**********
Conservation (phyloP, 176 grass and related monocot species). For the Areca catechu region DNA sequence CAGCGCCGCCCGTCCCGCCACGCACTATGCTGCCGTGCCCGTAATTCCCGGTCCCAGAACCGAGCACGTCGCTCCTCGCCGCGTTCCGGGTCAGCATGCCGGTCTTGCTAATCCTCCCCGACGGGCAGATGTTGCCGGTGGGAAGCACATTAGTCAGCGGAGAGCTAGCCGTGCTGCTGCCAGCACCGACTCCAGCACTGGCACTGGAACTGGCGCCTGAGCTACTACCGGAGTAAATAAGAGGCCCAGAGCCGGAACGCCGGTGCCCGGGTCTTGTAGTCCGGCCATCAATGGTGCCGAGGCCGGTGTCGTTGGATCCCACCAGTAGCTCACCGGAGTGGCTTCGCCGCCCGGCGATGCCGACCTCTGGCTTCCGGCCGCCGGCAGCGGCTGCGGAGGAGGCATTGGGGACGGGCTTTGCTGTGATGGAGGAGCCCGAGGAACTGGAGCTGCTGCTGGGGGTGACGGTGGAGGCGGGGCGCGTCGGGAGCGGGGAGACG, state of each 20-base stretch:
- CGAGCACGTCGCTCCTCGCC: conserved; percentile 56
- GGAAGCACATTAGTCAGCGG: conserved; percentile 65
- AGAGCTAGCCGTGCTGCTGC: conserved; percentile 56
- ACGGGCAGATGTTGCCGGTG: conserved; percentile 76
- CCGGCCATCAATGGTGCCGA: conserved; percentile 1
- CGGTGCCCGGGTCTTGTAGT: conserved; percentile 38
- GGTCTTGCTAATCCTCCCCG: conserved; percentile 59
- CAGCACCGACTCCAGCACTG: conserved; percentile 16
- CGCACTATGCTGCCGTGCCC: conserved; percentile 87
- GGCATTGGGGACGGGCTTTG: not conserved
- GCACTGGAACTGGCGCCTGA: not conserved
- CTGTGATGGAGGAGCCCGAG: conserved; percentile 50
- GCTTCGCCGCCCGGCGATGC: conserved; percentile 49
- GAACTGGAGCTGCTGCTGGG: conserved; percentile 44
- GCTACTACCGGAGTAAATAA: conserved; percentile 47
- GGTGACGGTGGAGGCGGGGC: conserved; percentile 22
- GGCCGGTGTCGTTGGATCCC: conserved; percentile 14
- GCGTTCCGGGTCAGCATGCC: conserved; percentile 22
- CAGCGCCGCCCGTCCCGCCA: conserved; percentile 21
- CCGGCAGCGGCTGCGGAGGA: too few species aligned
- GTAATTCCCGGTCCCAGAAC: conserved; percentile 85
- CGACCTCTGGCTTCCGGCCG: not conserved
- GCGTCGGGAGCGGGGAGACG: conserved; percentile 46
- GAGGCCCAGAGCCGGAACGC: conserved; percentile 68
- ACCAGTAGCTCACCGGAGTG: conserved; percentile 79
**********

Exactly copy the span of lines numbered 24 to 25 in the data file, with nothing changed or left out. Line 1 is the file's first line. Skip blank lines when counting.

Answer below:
- GCGTCGGGAGCGGGGAGACG: conserved; percentile 46
- GAGGCCCAGAGCCGGAACGC: conserved; percentile 68